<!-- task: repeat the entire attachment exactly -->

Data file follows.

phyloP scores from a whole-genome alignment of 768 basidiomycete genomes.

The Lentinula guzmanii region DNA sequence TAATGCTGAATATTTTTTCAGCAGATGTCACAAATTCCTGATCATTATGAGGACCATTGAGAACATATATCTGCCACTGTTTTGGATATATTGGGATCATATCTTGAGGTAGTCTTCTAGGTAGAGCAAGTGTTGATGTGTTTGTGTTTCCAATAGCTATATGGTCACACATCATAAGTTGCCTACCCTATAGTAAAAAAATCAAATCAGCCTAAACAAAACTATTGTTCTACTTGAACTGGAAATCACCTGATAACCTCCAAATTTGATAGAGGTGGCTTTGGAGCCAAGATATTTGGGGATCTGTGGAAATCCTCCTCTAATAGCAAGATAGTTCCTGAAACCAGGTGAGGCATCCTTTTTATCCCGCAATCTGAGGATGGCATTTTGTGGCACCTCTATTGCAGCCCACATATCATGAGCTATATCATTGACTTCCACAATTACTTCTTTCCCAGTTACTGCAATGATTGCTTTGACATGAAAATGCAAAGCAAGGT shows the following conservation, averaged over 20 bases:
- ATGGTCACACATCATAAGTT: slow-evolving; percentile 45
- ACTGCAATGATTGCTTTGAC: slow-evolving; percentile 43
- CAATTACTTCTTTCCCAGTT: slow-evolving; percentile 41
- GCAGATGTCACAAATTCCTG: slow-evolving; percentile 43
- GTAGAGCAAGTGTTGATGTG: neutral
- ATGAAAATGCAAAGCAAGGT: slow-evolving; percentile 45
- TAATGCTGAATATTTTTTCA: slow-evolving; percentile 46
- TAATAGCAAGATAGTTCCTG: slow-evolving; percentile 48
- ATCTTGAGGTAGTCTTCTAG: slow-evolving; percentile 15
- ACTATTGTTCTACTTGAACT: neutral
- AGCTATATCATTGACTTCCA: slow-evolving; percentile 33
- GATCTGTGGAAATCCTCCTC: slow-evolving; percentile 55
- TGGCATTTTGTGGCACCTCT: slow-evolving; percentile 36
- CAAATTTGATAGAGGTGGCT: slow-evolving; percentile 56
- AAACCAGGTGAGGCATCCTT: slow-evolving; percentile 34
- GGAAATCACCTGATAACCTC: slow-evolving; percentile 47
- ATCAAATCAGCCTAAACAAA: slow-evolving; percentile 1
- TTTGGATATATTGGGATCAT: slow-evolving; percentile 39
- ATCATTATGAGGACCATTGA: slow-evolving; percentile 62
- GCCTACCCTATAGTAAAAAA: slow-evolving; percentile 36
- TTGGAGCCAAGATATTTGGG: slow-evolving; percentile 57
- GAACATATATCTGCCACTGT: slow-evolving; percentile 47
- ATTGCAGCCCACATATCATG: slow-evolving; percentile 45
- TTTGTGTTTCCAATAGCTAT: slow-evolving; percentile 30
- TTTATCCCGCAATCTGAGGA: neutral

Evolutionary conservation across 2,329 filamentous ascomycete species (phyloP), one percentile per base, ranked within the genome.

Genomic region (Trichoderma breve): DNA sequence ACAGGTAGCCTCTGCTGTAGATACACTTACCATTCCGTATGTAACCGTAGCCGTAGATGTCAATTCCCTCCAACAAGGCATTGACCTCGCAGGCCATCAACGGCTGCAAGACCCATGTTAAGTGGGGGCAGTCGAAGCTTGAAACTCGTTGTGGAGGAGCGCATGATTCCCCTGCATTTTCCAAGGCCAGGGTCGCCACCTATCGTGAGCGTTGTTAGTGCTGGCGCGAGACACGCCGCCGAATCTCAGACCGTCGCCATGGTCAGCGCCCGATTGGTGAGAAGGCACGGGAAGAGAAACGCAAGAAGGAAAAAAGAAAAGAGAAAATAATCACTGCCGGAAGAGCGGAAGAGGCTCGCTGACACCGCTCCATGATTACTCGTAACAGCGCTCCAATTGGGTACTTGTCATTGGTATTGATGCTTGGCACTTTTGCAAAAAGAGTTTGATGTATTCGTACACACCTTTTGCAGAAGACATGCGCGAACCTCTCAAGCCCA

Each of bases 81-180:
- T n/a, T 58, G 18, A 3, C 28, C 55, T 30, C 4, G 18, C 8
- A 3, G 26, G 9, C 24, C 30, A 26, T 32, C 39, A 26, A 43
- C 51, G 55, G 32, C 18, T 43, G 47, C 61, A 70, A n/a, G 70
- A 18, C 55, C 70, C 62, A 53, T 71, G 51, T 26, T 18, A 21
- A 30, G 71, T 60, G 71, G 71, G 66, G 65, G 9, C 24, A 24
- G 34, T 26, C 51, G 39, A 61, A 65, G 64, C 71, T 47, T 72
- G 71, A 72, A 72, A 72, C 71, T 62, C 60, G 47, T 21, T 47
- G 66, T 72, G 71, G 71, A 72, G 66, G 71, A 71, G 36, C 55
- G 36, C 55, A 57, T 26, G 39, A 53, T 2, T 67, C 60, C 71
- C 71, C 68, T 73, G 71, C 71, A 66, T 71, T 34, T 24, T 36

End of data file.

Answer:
phyloP scores from a whole-genome alignment of 768 basidiomycete genomes.

The Lentinula guzmanii region DNA sequence TAATGCTGAATATTTTTTCAGCAGATGTCACAAATTCCTGATCATTATGAGGACCATTGAGAACATATATCTGCCACTGTTTTGGATATATTGGGATCATATCTTGAGGTAGTCTTCTAGGTAGAGCAAGTGTTGATGTGTTTGTGTTTCCAATAGCTATATGGTCACACATCATAAGTTGCCTACCCTATAGTAAAAAAATCAAATCAGCCTAAACAAAACTATTGTTCTACTTGAACTGGAAATCACCTGATAACCTCCAAATTTGATAGAGGTGGCTTTGGAGCCAAGATATTTGGGGATCTGTGGAAATCCTCCTCTAATAGCAAGATAGTTCCTGAAACCAGGTGAGGCATCCTTTTTATCCCGCAATCTGAGGATGGCATTTTGTGGCACCTCTATTGCAGCCCACATATCATGAGCTATATCATTGACTTCCACAATTACTTCTTTCCCAGTTACTGCAATGATTGCTTTGACATGAAAATGCAAAGCAAGGT shows the following conservation, averaged over 20 bases:
- ATGGTCACACATCATAAGTT: slow-evolving; percentile 45
- ACTGCAATGATTGCTTTGAC: slow-evolving; percentile 43
- CAATTACTTCTTTCCCAGTT: slow-evolving; percentile 41
- GCAGATGTCACAAATTCCTG: slow-evolving; percentile 43
- GTAGAGCAAGTGTTGATGTG: neutral
- ATGAAAATGCAAAGCAAGGT: slow-evolving; percentile 45
- TAATGCTGAATATTTTTTCA: slow-evolving; percentile 46
- TAATAGCAAGATAGTTCCTG: slow-evolving; percentile 48
- ATCTTGAGGTAGTCTTCTAG: slow-evolving; percentile 15
- ACTATTGTTCTACTTGAACT: neutral
- AGCTATATCATTGACTTCCA: slow-evolving; percentile 33
- GATCTGTGGAAATCCTCCTC: slow-evolving; percentile 55
- TGGCATTTTGTGGCACCTCT: slow-evolving; percentile 36
- CAAATTTGATAGAGGTGGCT: slow-evolving; percentile 56
- AAACCAGGTGAGGCATCCTT: slow-evolving; percentile 34
- GGAAATCACCTGATAACCTC: slow-evolving; percentile 47
- ATCAAATCAGCCTAAACAAA: slow-evolving; percentile 1
- TTTGGATATATTGGGATCAT: slow-evolving; percentile 39
- ATCATTATGAGGACCATTGA: slow-evolving; percentile 62
- GCCTACCCTATAGTAAAAAA: slow-evolving; percentile 36
- TTGGAGCCAAGATATTTGGG: slow-evolving; percentile 57
- GAACATATATCTGCCACTGT: slow-evolving; percentile 47
- ATTGCAGCCCACATATCATG: slow-evolving; percentile 45
- TTTGTGTTTCCAATAGCTAT: slow-evolving; percentile 30
- TTTATCCCGCAATCTGAGGA: neutral

Evolutionary conservation across 2,329 filamentous ascomycete species (phyloP), one percentile per base, ranked within the genome.

Genomic region (Trichoderma breve): DNA sequence ACAGGTAGCCTCTGCTGTAGATACACTTACCATTCCGTATGTAACCGTAGCCGTAGATGTCAATTCCCTCCAACAAGGCATTGACCTCGCAGGCCATCAACGGCTGCAAGACCCATGTTAAGTGGGGGCAGTCGAAGCTTGAAACTCGTTGTGGAGGAGCGCATGATTCCCCTGCATTTTCCAAGGCCAGGGTCGCCACCTATCGTGAGCGTTGTTAGTGCTGGCGCGAGACACGCCGCCGAATCTCAGACCGTCGCCATGGTCAGCGCCCGATTGGTGAGAAGGCACGGGAAGAGAAACGCAAGAAGGAAAAAAGAAAAGAGAAAATAATCACTGCCGGAAGAGCGGAAGAGGCTCGCTGACACCGCTCCATGATTACTCGTAACAGCGCTCCAATTGGGTACTTGTCATTGGTATTGATGCTTGGCACTTTTGCAAAAAGAGTTTGATGTATTCGTACACACCTTTTGCAGAAGACATGCGCGAACCTCTCAAGCCCA

Each of bases 81-180:
- T n/a, T 58, G 18, A 3, C 28, C 55, T 30, C 4, G 18, C 8
- A 3, G 26, G 9, C 24, C 30, A 26, T 32, C 39, A 26, A 43
- C 51, G 55, G 32, C 18, T 43, G 47, C 61, A 70, A n/a, G 70
- A 18, C 55, C 70, C 62, A 53, T 71, G 51, T 26, T 18, A 21
- A 30, G 71, T 60, G 71, G 71, G 66, G 65, G 9, C 24, A 24
- G 34, T 26, C 51, G 39, A 61, A 65, G 64, C 71, T 47, T 72
- G 71, A 72, A 72, A 72, C 71, T 62, C 60, G 47, T 21, T 47
- G 66, T 72, G 71, G 71, A 72, G 66, G 71, A 71, G 36, C 55
- G 36, C 55, A 57, T 26, G 39, A 53, T 2, T 67, C 60, C 71
- C 71, C 68, T 73, G 71, C 71, A 66, T 71, T 34, T 24, T 36